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A New Definition of Customer Service: Pandemic Safety in Retail

A New Definition of Customer Service: Pandemic Safety in

Retail businesses face high levels of traffic from customers. It can be difficult to keep potentially infectious individuals from putting employees or other customers at risk. In the face of an unknown risk, it is essential to establish trust in both your customers and your staff. One way to do that is to implement loss prevention measures designed to reduce the spread of disease in your store.

Consumers want to see stores making efforts to protect their safety. Stores also have an obligation to protect their workers from infection. Workers on the front lines (at cash registers and in the aisles, interacting with consumers) are at an increased risk of infection, while those behind the scenes (administrative, stock room, and overnight) are at a lower risk.

Stores should follow state and federal guidelines for operating safely during a pandemic. Consider these measures, recommended by OSHA and the CDC, to protect customers and front–line employees:

  • Use barriers such as Plexiglas to separate workers from customers;

  • Install signage to keep customers and workers at least 6 feet apart from each other;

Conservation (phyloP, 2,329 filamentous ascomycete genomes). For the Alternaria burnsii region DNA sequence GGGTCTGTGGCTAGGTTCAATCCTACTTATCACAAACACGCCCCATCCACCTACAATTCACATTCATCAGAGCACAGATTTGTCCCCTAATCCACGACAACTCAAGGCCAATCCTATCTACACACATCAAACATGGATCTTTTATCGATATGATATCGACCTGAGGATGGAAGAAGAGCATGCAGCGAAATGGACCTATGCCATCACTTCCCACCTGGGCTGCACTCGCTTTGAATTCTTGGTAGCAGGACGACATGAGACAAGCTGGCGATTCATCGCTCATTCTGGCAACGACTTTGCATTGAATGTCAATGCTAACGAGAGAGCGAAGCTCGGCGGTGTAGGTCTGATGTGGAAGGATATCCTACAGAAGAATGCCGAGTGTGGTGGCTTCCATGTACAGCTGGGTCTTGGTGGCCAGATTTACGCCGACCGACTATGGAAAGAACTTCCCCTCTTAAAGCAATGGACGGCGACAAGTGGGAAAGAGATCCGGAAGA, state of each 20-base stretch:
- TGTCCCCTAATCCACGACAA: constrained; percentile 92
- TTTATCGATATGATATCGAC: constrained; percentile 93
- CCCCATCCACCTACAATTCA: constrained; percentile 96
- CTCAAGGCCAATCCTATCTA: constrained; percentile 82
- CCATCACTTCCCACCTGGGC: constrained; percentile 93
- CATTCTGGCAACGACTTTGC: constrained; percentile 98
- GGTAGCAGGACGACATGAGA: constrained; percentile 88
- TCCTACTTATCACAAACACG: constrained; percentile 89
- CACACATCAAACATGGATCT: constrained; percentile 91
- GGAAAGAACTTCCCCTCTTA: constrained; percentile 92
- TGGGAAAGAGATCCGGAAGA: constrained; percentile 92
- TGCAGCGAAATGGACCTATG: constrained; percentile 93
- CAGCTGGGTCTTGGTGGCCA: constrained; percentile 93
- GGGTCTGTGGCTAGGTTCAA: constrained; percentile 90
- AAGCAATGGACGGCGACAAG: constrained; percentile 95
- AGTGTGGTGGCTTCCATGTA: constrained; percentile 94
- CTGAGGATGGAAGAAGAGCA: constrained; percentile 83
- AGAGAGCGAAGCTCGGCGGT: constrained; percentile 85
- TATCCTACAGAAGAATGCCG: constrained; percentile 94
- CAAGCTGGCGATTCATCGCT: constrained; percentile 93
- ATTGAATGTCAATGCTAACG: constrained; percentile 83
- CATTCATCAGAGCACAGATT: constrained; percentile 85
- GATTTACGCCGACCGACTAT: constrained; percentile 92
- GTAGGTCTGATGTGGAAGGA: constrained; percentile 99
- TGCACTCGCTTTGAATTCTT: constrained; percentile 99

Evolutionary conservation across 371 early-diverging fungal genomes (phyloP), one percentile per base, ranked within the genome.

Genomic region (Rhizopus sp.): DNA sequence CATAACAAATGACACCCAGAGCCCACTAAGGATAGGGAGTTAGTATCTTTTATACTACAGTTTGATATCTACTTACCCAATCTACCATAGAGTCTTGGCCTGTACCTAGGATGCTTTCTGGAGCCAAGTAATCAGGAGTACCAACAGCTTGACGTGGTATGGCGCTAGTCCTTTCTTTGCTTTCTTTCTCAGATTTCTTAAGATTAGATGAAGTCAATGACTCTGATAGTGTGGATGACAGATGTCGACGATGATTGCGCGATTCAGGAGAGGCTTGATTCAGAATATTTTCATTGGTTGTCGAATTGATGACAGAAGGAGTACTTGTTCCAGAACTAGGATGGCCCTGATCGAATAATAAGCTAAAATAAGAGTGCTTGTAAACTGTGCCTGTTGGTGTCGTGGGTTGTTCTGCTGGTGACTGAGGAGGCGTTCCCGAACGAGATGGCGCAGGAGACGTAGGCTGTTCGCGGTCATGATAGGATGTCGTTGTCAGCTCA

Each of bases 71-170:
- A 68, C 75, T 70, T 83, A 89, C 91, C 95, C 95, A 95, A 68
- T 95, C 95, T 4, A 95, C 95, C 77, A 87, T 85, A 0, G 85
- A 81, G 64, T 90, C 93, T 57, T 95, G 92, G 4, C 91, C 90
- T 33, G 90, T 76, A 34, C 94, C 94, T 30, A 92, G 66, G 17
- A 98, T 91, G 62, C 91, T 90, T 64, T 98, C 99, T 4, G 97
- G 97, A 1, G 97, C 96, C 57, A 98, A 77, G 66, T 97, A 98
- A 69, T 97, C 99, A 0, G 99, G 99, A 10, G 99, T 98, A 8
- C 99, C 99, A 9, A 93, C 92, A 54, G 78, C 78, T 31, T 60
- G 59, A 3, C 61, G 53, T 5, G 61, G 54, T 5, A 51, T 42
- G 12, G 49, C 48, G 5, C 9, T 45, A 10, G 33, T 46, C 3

• Install self–checkout kiosks;

  • Have workers wipe down credit card stations between each transaction, or provide wipes for customers to do it;

  • Regularly clean/disinfect door handles and other high–touch surfaces, including refrigerators, grocery carts, and break rooms;

  • Consider reducing the maximum occupancy of the store;

  • Introduce store pickup and delivery options to reduce the number of customers in the store;

  • Require or encourage mask use by all customers and workers; and

  • Provide hand sanitizer throughout the store, especially at entrances and cash registers.

Adjusting workers’ schedules can also help to reduce the spread of disease. For example, employers can build more short breaks into worker schedules and cycle employees in and out of cash registers in order to encourage handwashing. Restocking operations should occur when there are few customers in the store, such as right before opening, after closing, or during off–peak hours. For employees who work at more than one location, limit store–to–store travel as much as possible.

Disease prevention is one part of a complete safety program. All businesses should have a safety committee to implement and monitor loss prevention efforts and revise policies when needed.

NJM was established more than 100 years ago and has remained committed to providing reliable, cost–effective, and safety–focused insurance. All NJM business policyholders receive access to loss prevention resources to help reduce injuries and illnesses in the workplace.

The information contained in this article should not be construed as professional advice, and is not intended to replace official sources. Other resources linked from these pages are maintained by independent providers; therefore, NJM cannot guarantee their accuracy.